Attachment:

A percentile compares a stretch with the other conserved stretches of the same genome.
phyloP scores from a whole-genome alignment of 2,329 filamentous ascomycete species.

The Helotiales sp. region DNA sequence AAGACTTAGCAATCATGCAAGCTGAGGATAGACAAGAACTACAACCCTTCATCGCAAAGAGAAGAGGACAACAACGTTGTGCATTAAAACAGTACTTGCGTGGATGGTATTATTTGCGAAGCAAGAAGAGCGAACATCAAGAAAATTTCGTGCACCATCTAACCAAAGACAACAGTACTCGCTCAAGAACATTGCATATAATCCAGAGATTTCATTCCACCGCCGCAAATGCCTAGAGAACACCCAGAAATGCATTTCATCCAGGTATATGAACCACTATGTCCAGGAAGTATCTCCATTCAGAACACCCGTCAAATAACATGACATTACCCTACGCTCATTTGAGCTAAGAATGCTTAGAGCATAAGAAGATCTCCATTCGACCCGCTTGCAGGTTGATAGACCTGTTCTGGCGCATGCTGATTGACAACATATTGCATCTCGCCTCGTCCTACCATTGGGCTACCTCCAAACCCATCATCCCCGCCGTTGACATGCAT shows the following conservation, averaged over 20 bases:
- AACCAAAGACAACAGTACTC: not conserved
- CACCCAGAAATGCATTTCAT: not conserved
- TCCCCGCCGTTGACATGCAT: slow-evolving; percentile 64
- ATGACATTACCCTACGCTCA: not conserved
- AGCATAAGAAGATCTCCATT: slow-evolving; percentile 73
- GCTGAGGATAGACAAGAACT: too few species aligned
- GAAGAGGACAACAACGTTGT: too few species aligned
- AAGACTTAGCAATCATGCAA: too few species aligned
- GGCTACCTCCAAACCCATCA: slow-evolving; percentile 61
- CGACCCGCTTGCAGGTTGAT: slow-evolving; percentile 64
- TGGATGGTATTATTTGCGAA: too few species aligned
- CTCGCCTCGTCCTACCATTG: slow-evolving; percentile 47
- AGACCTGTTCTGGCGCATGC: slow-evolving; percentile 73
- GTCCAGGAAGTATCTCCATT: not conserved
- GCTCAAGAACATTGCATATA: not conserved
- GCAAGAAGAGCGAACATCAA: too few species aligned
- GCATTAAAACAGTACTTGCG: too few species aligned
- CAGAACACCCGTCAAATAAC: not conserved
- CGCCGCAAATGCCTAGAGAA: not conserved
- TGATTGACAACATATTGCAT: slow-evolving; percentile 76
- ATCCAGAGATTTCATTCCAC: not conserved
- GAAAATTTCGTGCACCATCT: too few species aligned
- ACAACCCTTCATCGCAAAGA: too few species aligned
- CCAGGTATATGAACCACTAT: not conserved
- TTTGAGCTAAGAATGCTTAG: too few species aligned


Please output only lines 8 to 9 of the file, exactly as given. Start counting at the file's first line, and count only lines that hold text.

- AGCATAAGAAGATCTCCATT: slow-evolving; percentile 73
- GCTGAGGATAGACAAGAACT: too few species aligned